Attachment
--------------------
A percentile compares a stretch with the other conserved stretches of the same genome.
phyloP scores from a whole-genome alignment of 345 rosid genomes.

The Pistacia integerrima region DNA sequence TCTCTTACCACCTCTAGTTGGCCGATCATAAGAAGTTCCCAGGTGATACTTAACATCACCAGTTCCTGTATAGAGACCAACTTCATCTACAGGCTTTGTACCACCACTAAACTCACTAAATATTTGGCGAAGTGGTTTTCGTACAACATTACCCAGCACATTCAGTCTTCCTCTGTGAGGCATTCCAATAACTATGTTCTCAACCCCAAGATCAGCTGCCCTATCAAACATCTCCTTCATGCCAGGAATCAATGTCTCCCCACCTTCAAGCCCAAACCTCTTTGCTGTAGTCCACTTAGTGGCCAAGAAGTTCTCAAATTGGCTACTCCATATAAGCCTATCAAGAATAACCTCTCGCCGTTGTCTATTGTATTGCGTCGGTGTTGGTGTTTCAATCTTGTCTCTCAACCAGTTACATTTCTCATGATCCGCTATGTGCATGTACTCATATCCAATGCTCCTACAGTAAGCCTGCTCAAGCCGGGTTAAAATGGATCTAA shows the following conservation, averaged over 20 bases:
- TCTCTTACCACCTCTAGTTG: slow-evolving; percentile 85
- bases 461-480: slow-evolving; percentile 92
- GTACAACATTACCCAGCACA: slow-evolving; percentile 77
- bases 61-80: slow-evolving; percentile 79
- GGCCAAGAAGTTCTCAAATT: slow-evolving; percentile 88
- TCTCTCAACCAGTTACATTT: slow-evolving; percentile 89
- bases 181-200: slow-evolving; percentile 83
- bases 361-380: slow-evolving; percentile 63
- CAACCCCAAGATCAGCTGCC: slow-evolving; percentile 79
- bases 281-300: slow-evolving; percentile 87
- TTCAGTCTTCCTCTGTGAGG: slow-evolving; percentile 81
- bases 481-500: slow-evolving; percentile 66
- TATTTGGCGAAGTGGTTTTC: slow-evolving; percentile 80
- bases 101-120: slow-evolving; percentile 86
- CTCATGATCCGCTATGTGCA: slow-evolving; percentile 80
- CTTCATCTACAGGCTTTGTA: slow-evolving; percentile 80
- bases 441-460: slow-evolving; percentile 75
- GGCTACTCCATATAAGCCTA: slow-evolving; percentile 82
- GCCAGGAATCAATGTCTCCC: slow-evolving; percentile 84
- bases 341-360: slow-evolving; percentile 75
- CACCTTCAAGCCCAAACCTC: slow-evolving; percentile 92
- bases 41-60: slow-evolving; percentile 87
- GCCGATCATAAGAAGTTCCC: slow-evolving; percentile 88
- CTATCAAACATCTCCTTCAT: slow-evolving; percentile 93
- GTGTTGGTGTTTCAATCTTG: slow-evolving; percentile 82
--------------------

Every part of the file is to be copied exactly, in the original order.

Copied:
A percentile compares a stretch with the other conserved stretches of the same genome.
phyloP scores from a whole-genome alignment of 345 rosid genomes.

The Pistacia integerrima region DNA sequence TCTCTTACCACCTCTAGTTGGCCGATCATAAGAAGTTCCCAGGTGATACTTAACATCACCAGTTCCTGTATAGAGACCAACTTCATCTACAGGCTTTGTACCACCACTAAACTCACTAAATATTTGGCGAAGTGGTTTTCGTACAACATTACCCAGCACATTCAGTCTTCCTCTGTGAGGCATTCCAATAACTATGTTCTCAACCCCAAGATCAGCTGCCCTATCAAACATCTCCTTCATGCCAGGAATCAATGTCTCCCCACCTTCAAGCCCAAACCTCTTTGCTGTAGTCCACTTAGTGGCCAAGAAGTTCTCAAATTGGCTACTCCATATAAGCCTATCAAGAATAACCTCTCGCCGTTGTCTATTGTATTGCGTCGGTGTTGGTGTTTCAATCTTGTCTCTCAACCAGTTACATTTCTCATGATCCGCTATGTGCATGTACTCATATCCAATGCTCCTACAGTAAGCCTGCTCAAGCCGGGTTAAAATGGATCTAA shows the following conservation, averaged over 20 bases:
- TCTCTTACCACCTCTAGTTG: slow-evolving; percentile 85
- bases 461-480: slow-evolving; percentile 92
- GTACAACATTACCCAGCACA: slow-evolving; percentile 77
- bases 61-80: slow-evolving; percentile 79
- GGCCAAGAAGTTCTCAAATT: slow-evolving; percentile 88
- TCTCTCAACCAGTTACATTT: slow-evolving; percentile 89
- bases 181-200: slow-evolving; percentile 83
- bases 361-380: slow-evolving; percentile 63
- CAACCCCAAGATCAGCTGCC: slow-evolving; percentile 79
- bases 281-300: slow-evolving; percentile 87
- TTCAGTCTTCCTCTGTGAGG: slow-evolving; percentile 81
- bases 481-500: slow-evolving; percentile 66
- TATTTGGCGAAGTGGTTTTC: slow-evolving; percentile 80
- bases 101-120: slow-evolving; percentile 86
- CTCATGATCCGCTATGTGCA: slow-evolving; percentile 80
- CTTCATCTACAGGCTTTGTA: slow-evolving; percentile 80
- bases 441-460: slow-evolving; percentile 75
- GGCTACTCCATATAAGCCTA: slow-evolving; percentile 82
- GCCAGGAATCAATGTCTCCC: slow-evolving; percentile 84
- bases 341-360: slow-evolving; percentile 75
- CACCTTCAAGCCCAAACCTC: slow-evolving; percentile 92
- bases 41-60: slow-evolving; percentile 87
- GCCGATCATAAGAAGTTCCC: slow-evolving; percentile 88
- CTATCAAACATCTCCTTCAT: slow-evolving; percentile 93
- GTGTTGGTGTTTCAATCTTG: slow-evolving; percentile 82